Design in New Orleans’ Lower Ninth Ward


One of the shotgun houses under restoration through the PRC

Last month on an appropriately rainy day in New Orleans I had the opportunity to tour the Lower Ninth Ward, one of the areas most affected by Hurricane Katrina in 2005. I was amazed by the resilience and dedication of those involved in rebuilding. Five years later large spray-painted “X”s still adorn many doors indicating all residents have been evacuated and have not returned. There is still a long way to go.

The Preservation Resource Center has done a great deal of work in the Holy Cross Neighborhood in the Ninth Ward.  Since Hurricane Katrina, Operation Comeback has invested $2 Million in purchasing, renovating and reselling vacant historic properties to help restore and repopulate the community.  While it is estimated that 100% of the buildings in this area were damaged by Katrina, because of the elevation most buildings are still standing and many are candidates for restoration.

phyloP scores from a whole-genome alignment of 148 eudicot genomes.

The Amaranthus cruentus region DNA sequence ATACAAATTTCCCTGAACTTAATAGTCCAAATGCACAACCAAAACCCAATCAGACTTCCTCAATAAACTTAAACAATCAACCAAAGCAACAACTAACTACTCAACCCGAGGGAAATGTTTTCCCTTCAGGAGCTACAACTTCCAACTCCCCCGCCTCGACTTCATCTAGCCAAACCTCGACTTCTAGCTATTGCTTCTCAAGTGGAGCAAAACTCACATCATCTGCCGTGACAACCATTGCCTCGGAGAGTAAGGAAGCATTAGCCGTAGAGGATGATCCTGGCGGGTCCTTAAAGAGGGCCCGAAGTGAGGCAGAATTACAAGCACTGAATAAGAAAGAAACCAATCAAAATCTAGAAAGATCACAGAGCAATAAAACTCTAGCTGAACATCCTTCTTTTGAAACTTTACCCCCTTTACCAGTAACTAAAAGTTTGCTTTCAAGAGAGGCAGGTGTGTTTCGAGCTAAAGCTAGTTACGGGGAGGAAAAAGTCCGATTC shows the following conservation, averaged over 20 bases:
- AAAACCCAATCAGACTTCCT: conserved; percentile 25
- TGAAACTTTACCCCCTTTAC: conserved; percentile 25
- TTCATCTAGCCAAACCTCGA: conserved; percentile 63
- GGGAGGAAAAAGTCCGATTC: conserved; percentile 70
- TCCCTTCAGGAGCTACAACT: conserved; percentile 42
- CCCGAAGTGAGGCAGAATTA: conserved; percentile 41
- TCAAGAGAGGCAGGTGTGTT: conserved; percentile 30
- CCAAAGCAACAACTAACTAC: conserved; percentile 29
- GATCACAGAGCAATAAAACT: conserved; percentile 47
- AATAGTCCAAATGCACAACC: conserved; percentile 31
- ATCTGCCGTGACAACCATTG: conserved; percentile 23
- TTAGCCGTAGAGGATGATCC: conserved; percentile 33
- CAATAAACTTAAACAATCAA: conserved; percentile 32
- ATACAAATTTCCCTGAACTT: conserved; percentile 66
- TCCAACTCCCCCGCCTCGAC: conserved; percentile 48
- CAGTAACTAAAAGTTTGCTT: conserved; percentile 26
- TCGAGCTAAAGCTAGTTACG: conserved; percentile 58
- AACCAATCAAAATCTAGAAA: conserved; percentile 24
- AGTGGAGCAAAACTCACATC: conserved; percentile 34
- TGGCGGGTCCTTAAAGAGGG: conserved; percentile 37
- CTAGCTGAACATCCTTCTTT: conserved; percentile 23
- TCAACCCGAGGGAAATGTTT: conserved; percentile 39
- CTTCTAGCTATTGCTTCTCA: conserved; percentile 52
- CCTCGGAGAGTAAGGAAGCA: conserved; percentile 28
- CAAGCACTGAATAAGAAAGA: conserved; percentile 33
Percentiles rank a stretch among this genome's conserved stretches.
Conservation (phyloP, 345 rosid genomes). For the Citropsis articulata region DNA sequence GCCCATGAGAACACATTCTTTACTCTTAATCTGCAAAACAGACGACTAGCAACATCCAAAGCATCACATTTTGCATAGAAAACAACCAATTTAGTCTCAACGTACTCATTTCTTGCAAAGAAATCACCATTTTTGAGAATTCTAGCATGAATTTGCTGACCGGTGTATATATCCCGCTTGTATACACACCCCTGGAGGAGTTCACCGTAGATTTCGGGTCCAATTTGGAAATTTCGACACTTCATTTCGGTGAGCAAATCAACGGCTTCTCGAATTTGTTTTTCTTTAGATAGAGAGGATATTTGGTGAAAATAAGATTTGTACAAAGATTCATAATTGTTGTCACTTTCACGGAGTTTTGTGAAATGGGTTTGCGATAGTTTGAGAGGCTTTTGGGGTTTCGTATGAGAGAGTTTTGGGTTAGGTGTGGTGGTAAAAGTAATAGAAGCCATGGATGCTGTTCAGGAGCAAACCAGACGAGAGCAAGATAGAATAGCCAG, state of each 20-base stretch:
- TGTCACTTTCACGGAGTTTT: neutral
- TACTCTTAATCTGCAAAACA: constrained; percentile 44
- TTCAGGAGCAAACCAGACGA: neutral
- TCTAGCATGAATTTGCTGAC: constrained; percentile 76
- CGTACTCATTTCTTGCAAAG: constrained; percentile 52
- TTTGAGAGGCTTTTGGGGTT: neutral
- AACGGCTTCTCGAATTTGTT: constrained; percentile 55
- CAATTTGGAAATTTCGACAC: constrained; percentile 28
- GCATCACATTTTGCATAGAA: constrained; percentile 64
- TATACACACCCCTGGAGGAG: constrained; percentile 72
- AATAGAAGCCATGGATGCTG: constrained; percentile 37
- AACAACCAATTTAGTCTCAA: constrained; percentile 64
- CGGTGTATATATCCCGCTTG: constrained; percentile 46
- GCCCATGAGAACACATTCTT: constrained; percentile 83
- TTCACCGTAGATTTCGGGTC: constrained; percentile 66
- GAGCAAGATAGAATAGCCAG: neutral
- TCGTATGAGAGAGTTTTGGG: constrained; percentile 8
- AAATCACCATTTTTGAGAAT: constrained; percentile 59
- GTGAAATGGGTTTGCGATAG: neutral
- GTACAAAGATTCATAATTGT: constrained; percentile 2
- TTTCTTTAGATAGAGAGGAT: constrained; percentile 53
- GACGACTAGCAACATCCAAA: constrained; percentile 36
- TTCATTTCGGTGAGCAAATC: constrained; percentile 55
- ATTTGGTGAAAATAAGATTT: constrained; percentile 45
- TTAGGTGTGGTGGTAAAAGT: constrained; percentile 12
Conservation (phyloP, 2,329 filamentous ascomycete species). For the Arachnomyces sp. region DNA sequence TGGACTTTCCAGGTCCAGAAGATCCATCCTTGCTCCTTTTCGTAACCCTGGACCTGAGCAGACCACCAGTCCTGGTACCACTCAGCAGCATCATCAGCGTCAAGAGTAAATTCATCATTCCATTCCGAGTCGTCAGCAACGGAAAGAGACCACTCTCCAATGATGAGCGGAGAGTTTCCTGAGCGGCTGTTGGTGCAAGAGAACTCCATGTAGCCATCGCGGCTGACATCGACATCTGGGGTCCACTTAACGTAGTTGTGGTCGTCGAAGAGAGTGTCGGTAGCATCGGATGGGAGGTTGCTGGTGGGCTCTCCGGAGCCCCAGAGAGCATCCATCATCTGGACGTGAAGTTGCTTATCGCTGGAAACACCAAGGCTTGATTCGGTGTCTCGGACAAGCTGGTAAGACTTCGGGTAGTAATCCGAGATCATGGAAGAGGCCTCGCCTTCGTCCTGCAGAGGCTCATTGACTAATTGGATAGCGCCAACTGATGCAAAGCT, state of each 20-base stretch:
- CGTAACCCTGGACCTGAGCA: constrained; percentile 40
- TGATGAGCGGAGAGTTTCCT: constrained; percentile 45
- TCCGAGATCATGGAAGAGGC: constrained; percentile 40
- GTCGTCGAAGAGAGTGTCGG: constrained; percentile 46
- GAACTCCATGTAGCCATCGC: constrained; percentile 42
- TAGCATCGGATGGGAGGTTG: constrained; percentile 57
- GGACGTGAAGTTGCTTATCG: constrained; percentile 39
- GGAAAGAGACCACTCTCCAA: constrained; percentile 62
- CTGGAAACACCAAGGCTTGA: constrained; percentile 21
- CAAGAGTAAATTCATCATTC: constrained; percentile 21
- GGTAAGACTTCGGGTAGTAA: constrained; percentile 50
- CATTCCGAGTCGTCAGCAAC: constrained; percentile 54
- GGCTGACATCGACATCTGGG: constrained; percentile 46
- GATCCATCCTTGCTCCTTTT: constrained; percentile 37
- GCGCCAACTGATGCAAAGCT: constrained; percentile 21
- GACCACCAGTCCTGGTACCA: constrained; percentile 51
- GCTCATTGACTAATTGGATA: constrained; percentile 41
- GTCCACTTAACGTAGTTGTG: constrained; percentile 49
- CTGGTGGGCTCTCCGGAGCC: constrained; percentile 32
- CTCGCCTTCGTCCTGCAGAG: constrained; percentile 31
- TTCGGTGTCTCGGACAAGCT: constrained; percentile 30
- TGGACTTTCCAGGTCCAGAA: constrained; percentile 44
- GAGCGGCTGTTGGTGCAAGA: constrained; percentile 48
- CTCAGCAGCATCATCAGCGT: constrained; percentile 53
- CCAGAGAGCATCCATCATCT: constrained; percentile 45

Before and After: 3900 Annunciation Street

When buildings cannot be saved, the PRC heads a salvage program that saves reusable ornamental items such as mantels, doors, windows and wrought iron. We had the opportunity to visit the salvage warehouse… a candy store for designers and architects! Here preservation and going green work hand in hand.

The shotgun house restored on This Old House.

The shotgun house restored on This Old House.